Bruce Shaw; Kent, Ohio I
I do not understand what point you are trying to make.
The point seems pretty obvious. Oberlin is a college that has built up a long-standing reputation for being about principles rather than money, but the current administration, by refusing to pay its debts, is acting against that tradition, putting principal before principles.
However I disagree. Oberlin is not concerned about the money. To them it’s the principle of the thing. The problem isn’t that the college has abandoned principles, it’s that its principles are wrong. It’s not enough to have values; they also have to be the right ones, or you’re better off not having them. In a tyranny, a corrupt official who will close his eyes for a small donation to his retirement fund is morally preferable to one who is honest and dedicated and thus will enforce the tyrannical laws to their fullest.
Not that obvious: The wording is sufficiently clumsy that it is uncertain whether the commenter is lamenting Oberlin’s fall or defending Oberlin against a cruel and unfair lawsuit filed by white racists. My money is on the latter, but I cannot be sure.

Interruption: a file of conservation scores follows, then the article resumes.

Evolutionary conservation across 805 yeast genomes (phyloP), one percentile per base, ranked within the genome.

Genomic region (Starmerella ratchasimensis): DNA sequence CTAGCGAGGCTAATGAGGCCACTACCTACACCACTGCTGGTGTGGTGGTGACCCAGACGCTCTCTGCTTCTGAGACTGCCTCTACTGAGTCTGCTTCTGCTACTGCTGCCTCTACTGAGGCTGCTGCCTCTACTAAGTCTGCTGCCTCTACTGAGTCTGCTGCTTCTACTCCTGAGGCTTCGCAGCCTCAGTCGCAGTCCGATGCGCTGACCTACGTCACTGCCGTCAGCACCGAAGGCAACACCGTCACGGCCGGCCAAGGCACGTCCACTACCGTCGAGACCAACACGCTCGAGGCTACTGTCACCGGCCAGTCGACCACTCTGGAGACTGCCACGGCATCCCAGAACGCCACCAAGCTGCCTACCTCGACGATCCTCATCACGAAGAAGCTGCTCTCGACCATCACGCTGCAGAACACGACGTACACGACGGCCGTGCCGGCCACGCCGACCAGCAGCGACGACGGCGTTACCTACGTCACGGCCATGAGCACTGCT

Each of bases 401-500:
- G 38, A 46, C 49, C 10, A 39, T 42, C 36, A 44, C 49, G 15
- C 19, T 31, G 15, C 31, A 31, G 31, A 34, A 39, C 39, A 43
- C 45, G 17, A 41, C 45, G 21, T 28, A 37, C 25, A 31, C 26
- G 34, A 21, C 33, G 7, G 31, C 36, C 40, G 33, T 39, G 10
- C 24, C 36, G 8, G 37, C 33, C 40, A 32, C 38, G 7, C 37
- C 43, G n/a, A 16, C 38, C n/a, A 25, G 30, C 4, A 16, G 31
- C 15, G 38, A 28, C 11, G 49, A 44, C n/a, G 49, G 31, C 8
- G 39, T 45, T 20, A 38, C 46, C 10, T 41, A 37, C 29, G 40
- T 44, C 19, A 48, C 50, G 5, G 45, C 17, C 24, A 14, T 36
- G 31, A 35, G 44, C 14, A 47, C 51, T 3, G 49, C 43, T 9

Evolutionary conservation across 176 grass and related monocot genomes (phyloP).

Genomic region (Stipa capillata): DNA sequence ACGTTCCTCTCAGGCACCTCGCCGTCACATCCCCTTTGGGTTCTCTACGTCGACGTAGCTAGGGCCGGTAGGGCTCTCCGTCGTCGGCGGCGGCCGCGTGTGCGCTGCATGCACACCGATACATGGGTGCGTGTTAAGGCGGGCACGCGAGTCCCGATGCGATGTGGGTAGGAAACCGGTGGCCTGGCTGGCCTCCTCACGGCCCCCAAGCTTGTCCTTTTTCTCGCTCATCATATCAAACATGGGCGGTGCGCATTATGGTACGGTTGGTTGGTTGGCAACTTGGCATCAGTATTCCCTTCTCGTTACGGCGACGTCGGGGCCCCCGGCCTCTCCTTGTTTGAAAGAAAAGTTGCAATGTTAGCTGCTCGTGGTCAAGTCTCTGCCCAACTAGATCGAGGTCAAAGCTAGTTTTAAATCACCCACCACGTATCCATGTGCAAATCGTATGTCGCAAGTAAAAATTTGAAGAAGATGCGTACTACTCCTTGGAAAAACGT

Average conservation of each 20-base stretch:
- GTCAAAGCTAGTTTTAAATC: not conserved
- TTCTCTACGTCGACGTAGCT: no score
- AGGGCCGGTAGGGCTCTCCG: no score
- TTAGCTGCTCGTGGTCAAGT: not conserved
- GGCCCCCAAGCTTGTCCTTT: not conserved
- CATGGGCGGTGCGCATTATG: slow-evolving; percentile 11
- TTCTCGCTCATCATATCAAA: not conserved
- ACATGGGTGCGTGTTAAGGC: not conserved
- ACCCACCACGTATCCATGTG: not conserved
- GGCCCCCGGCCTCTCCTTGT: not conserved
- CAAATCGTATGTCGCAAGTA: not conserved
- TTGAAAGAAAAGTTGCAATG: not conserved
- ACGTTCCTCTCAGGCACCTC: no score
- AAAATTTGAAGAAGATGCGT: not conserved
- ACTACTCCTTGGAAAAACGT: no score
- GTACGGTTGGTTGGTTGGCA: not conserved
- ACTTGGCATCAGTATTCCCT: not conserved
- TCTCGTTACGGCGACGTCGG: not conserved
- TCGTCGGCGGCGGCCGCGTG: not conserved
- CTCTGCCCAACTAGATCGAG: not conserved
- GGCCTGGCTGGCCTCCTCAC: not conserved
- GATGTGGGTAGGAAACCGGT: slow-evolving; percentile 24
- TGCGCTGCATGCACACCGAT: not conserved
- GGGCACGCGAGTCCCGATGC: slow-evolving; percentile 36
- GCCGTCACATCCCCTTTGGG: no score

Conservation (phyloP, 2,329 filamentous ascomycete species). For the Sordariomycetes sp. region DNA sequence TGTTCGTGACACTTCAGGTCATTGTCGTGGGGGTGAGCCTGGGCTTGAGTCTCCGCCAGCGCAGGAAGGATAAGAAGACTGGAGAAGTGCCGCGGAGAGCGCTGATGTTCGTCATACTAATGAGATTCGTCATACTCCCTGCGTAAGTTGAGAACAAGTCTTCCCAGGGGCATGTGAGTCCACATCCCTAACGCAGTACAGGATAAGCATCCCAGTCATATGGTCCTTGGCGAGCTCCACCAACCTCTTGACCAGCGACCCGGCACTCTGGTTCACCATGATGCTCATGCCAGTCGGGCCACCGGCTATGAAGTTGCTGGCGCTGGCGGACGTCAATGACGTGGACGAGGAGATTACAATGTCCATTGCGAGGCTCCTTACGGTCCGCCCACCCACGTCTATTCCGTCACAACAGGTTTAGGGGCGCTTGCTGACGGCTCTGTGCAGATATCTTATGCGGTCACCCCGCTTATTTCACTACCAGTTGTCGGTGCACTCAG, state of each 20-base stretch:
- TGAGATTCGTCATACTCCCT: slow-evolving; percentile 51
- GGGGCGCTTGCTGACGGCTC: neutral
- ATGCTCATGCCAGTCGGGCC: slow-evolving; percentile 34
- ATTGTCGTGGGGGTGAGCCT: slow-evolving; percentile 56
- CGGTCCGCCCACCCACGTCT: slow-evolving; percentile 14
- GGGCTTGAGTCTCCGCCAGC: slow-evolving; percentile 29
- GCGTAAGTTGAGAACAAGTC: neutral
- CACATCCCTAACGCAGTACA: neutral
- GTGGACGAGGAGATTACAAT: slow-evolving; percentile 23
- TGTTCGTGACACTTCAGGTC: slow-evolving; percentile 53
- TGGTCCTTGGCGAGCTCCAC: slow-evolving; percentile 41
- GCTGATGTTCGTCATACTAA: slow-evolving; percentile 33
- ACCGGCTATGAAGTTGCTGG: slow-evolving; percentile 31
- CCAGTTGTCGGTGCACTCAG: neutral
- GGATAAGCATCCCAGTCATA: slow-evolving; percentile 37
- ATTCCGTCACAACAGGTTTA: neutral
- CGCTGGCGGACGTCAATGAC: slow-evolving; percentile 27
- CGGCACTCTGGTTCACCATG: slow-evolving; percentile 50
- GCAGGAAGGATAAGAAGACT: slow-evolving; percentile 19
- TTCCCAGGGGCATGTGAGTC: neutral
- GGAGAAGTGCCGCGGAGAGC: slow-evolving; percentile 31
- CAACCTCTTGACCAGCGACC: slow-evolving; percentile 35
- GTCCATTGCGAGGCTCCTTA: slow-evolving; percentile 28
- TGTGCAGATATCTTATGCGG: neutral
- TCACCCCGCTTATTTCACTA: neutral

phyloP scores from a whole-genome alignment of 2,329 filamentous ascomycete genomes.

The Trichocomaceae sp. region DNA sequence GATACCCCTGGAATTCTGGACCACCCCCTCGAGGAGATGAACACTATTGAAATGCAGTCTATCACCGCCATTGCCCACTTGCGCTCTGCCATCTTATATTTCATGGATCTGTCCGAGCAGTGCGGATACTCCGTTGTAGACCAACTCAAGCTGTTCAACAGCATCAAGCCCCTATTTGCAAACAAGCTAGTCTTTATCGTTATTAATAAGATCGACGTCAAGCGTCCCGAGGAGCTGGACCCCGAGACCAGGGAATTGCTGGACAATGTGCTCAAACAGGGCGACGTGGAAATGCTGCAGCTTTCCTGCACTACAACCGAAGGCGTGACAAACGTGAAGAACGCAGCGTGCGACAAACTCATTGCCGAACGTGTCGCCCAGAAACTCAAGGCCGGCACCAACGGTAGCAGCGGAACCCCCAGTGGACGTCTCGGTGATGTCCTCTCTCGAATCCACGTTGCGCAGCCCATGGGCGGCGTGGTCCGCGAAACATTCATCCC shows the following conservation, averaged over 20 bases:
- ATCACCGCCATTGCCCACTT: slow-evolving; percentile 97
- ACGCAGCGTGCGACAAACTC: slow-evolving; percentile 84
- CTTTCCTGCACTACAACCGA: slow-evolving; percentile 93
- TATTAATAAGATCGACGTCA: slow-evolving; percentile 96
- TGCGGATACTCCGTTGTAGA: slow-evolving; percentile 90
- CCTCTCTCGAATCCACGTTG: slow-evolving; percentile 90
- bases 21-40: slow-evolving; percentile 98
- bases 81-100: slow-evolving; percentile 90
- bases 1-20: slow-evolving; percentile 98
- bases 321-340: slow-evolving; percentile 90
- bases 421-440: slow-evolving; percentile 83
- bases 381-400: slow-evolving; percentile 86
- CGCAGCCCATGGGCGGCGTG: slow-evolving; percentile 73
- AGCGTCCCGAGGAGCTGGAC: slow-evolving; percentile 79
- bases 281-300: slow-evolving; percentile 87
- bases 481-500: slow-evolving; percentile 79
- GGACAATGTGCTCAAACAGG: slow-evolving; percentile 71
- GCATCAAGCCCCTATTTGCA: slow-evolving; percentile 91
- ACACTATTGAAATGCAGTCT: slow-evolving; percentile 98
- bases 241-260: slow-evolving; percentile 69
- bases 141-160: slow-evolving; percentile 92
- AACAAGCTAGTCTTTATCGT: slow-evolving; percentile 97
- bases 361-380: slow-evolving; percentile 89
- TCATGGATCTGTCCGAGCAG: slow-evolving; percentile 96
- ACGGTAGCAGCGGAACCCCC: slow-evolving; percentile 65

Regardless, I doubt that the commenter will return to explain himself.
I do not understand, either. This seems to say nothing regarding Oberlin’s obligation to the Gibsons.
It could have been apotheosized to a divinity, but unfortunately it acted like a selfish, spoiled and ill-mannered brat with the Gibsons. You’ll find little to no sympathy here for its absolutely horrific behavior, and exactly what are you trying to accomplish with this obtuse post? They’re adults and responsible for their actions—high falutin’ delusions of morality and ivory-tower arrogance notwithstanding.
I agree that Oberlin will most likely continue to drag things out. Per Mrs. Gibson’s letter, they only have a couple of months left with no money, IMO Oberlin wants to be able to claim a victory to its “base” – that they drove this “racist” company out of business and that is worth any cost – and please donate here.
I’d be willing to donate to a collection to keep them open long enough to wait out Oberlin’s slow play.
Has counsel filed for a court order of levy?
She needs a trust worthy financial advisor who can arrange a short-term loan against the payoff that’s coming
An unsecured personal loan would be adequate. I wonder if any of the attorneys might accommodate a bridge loan. OTOH, she may be totally tapped out after all of the medical overhead of the past few years.